ACBM holds annual meeting in Selma, Perkins named president
Published 7:00 am Saturday, April 23, 2022
The Alabama Conference of Black Mayors held its annual meeting Friday at the George P. Evans Reception Center.
A group of 20 mayors from across the state gathered to approve the group’s elected positions and discuss a number of issues affecting their communities Selma Mayor James Perkins, Jr., who was elected president of the organization, took his oath of office alongside his peers.
“First, I want to thank and acknowledge the leadership of the past president, Mayor Jason Ward, who has done an outstanding job in leading the Alabama Conference of Black Mayors during some very difficult times in this state and in this nation – a phenomenal job that he’s done pulling us together and holding us together,” Perkins said. “I want to thank the members of the organization for the confidence vote in allowing me the opportunity to serve as president of the Alabama Conference of Black Mayors again.”
Perkins said their respective communities face more difficult times ahead as the state and country presses forward through the challenges brought by COVID-19.
“We’re not going out of a pandemic,” he said. “We’re moving into an endemic. Pandemics come and go. Endemics come and stay, and it looks like COVID will be here for a while. We will still have the challenge of leading our communities in these very difficult and challenging times.”
He thanked officials at the federal and state levels who’ve worked via legislative means to provide funding, healthcare services and other resources during the pandemic.
“Now it the time to hunker down, put our hands to the plow and do some very difficult work that is before us,” Perkins said.
Other common issues Perkins said were discussed include financial constraints within communities, old infrastructure, and challenges in both education and workforce, but he added when the mayors join forces and work together to solve problems, it forms a power base within their coalition.
“We have a much greater chance to get the ear of those who have the capacity to actually help us,” Perkins said.
In regards to crime rates within their communities, Perkins said that particular issue is exacerbated by much greater issues.
“We have the issues of economic disparity that is a real challenge,” he said. “We have the issues of systemic racism is a real challenge for us. The challenge of Critical Race Theory and being able to educate our children about the things that challenges our community and challenges our people. These are very critical issues.
“I want to also acknowledge and say this – this is a very important point. We are the Alabama Conference of Black Mayors, but we are mayors of all the citizens in our community, regardless of color, orientation, race, gender (and) regardless of age. We are mayors and leaders for all of the people in our community, but what we have are common problems that we experience as a consequence of the demographic and the location of our communities. We just know from past experiences, we have a better chance of resolving these challenges.”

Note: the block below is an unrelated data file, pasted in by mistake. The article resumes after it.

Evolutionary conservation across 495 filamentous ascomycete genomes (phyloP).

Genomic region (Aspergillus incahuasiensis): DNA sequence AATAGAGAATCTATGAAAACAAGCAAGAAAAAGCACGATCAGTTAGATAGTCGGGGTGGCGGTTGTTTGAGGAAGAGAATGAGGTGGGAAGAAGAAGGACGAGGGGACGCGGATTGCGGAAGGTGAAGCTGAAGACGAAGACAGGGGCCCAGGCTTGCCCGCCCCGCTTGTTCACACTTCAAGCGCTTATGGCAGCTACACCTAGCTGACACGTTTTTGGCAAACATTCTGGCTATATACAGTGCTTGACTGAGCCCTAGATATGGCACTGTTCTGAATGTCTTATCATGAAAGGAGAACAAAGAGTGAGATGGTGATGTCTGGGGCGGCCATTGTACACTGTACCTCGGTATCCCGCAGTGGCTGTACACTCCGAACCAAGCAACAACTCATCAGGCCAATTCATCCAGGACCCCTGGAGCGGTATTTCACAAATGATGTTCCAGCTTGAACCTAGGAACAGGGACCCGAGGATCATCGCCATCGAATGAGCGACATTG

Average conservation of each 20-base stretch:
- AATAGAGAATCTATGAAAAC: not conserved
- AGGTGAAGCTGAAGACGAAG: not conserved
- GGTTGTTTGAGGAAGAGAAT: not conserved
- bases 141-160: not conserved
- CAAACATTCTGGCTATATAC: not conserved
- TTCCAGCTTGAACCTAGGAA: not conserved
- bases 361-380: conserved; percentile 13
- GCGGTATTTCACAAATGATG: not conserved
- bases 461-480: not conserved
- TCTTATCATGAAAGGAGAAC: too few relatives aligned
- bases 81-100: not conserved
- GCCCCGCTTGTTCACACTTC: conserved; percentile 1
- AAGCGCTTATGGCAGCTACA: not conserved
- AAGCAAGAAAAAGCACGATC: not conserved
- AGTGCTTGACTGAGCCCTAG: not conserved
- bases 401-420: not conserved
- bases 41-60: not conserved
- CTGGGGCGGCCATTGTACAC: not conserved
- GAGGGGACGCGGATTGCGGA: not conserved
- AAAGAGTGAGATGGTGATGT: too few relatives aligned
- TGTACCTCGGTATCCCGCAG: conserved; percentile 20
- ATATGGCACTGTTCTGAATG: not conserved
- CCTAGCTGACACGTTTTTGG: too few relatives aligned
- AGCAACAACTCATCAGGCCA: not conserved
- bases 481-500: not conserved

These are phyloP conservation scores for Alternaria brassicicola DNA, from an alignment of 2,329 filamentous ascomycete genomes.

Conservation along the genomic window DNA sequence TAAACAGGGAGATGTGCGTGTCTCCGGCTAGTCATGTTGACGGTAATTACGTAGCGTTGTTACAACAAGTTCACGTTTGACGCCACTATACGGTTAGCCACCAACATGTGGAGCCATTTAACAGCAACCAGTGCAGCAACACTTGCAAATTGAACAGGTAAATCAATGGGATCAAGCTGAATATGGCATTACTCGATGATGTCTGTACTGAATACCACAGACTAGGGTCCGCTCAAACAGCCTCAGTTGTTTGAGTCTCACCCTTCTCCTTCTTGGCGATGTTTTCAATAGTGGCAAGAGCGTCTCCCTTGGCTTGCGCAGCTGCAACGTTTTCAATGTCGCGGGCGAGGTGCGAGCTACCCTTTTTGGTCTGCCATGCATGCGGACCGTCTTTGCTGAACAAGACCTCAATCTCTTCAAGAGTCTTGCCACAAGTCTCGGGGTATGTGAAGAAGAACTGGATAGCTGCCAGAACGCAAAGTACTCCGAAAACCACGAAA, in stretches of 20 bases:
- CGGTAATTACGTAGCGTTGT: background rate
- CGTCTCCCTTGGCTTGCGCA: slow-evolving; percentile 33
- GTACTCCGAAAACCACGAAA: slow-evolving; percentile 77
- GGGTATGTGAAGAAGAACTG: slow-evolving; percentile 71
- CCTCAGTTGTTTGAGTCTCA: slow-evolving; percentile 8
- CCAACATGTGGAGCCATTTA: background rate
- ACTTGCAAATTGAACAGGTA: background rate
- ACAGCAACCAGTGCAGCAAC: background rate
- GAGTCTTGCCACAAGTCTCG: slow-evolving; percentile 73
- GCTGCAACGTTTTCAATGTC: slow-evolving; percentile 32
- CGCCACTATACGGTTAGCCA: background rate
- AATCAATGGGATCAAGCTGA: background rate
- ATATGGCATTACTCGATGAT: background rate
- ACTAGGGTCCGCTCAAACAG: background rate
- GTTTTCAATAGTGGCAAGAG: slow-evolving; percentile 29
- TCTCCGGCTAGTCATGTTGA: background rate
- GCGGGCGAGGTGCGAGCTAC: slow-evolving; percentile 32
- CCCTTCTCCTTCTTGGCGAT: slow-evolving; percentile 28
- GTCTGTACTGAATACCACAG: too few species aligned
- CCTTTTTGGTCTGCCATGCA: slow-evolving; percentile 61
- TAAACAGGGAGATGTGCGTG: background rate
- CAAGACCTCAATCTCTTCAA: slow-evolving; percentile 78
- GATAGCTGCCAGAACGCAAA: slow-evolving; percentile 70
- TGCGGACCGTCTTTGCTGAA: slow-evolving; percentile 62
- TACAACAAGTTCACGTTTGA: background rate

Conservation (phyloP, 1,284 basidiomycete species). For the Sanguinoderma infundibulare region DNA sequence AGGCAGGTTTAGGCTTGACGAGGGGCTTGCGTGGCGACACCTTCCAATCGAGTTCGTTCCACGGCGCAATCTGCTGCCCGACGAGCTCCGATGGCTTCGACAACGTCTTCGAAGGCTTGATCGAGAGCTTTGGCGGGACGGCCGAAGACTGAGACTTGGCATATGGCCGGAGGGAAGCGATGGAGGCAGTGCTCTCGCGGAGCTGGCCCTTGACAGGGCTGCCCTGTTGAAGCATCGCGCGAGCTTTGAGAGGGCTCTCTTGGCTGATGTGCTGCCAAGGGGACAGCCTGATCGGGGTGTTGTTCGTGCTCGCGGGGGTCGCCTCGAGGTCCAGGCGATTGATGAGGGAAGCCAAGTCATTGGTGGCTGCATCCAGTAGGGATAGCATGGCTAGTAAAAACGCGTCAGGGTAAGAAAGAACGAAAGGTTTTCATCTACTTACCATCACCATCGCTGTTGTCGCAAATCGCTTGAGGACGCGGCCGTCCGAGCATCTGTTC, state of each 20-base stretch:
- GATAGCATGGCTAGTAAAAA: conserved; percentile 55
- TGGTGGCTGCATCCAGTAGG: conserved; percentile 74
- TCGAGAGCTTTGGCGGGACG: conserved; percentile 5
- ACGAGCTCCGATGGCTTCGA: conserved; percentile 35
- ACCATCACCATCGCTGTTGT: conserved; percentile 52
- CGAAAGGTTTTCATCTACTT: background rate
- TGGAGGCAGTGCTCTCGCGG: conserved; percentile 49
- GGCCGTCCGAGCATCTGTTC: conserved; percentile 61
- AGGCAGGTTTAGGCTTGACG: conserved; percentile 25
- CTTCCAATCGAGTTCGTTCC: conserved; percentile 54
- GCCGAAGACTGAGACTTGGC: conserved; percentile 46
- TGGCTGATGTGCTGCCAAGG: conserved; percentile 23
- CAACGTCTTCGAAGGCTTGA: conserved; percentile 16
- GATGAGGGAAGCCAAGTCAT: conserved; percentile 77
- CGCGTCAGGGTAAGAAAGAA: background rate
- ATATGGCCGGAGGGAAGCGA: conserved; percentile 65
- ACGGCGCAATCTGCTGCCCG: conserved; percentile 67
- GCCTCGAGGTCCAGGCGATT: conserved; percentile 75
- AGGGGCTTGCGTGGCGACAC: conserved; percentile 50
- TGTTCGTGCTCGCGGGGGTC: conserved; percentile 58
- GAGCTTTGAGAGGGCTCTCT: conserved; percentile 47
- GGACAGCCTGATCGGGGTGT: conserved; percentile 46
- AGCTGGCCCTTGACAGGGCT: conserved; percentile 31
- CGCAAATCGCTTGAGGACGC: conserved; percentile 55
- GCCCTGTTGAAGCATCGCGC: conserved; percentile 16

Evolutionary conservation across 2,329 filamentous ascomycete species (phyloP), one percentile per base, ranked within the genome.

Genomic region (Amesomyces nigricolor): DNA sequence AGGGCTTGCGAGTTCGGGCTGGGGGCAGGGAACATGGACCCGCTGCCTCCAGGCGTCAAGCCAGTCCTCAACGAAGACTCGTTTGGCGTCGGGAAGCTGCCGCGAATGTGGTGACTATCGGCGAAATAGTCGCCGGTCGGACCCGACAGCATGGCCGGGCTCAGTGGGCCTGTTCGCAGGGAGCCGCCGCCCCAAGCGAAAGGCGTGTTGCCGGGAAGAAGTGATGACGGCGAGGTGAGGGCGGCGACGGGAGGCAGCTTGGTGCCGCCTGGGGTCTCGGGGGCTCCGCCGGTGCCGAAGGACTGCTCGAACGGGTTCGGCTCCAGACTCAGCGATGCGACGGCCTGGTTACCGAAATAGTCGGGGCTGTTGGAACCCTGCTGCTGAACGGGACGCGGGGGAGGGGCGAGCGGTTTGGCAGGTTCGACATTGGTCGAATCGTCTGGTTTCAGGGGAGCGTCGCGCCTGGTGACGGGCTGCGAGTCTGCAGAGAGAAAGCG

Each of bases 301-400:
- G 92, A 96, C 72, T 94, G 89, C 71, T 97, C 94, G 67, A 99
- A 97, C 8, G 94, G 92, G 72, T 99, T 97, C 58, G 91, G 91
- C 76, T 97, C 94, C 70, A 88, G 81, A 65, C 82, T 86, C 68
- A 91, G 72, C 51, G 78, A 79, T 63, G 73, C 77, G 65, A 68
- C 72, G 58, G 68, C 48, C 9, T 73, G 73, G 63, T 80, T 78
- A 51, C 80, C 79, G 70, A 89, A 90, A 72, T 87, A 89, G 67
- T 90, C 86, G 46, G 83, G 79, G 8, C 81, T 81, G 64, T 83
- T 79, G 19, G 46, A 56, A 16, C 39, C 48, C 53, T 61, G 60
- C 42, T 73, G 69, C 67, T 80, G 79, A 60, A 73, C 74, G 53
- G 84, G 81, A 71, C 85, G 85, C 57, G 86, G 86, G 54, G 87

Former Tuskegee Mayor Johnny Ford, who founded the ACBM in 1972, emphasized Perkins’ point regarding unity within the community and understanding the importance of serving all constituents, noting the successes of ACBM’s impact over the years.
“We were able to get millions of dollars to help our cities and our towns because we spoke from a unified standpoint, but we never forget that we represent all our citizens, black or white, rich or poor, old or young, regardless of their race, religion, color or creed,” he said. “We are mayors first, mayors who represent all of the citizens of our cities.”
When asked how politicians at higher levels drafting ‘Divisive Concepts Bills’ and other legislation targeting Critical Race Theory or marginalized groups of people can in itself be problematic, Perkins attributed those happenings to just being the way government works.
“Whether you’re in Washington and you have Congress and the President’s office debating issues or you’re in Montgomery with the governor and legislators debating issues, or whether you’re in local governments, you’re going to have these kinds of issues and challenges,” he said.
Perkins added it would be difficult for him to be able to share his personal history in a classroom setting with Critical Race Theory laws on the books
“I think it is important that not just my children, but the children across this nation know our stories,” he said. “They need to know an Honorable Johnny Ford. They need to know a (Tuskegee) Mayor (Tony) Haywood. They need to know that this woman (Slocomb Mayor Vickie Moore) was a mayor of a city, the first African American mayor of a city (that) was a majority white community … This is not going to be a fight that’s going to stop. It is something we’re going to discuss and we plan to address collectively, and not individually.
Other elected positions filled within the organization include:
• Vice President – Riley Evans, Sr., Mayor of North Courtland,
• Secretary – Glenda Rogers, Mayor of Linden,
• Assistant Secretary – Jacquelin Boone, Mayor of Fort Deposit,
• Treasurer – James Stewart, Mayor of Irondale,
• Assistant Treasurer – Willie Lake, Mayor of York,
• Parliamentarian/Historian – Ford,
• Chaplain – Orbuty Ozier, Mayor of Gordonville,
• Assistant Chaplain – Alberta McCrory, Mayor of Hobson City,
• Executive Director – Moore, and
• Assistant Director – Helenor Bell, Mayor of Hayneville.